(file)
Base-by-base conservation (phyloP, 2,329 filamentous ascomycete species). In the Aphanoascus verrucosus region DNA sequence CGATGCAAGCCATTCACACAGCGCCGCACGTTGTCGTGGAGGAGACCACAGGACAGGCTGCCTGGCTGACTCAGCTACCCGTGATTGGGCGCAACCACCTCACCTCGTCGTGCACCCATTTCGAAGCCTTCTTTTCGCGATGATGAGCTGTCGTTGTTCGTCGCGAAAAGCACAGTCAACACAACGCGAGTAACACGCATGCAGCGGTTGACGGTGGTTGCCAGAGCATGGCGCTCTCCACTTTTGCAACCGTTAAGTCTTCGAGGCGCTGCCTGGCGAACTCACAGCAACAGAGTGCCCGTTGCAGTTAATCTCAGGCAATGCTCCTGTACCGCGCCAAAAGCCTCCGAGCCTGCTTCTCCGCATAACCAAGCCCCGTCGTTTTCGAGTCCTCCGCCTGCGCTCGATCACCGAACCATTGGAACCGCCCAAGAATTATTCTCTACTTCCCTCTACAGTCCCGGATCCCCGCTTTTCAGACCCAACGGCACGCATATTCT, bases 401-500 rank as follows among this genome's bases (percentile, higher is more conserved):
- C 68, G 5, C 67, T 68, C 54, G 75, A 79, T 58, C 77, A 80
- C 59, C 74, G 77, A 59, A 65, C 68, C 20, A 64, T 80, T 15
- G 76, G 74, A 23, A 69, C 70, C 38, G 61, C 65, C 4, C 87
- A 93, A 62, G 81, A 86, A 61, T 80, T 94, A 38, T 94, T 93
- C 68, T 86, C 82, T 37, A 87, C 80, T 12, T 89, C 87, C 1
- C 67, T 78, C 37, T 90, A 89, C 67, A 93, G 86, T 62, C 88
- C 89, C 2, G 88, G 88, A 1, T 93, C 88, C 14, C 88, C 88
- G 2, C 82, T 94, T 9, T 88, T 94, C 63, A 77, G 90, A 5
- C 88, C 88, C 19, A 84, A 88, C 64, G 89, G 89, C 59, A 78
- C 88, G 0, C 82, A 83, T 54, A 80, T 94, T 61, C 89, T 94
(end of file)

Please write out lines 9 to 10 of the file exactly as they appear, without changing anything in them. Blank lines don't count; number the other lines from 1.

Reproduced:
- G 2, C 82, T 94, T 9, T 88, T 94, C 63, A 77, G 90, A 5
- C 88, C 88, C 19, A 84, A 88, C 64, G 89, G 89, C 59, A 78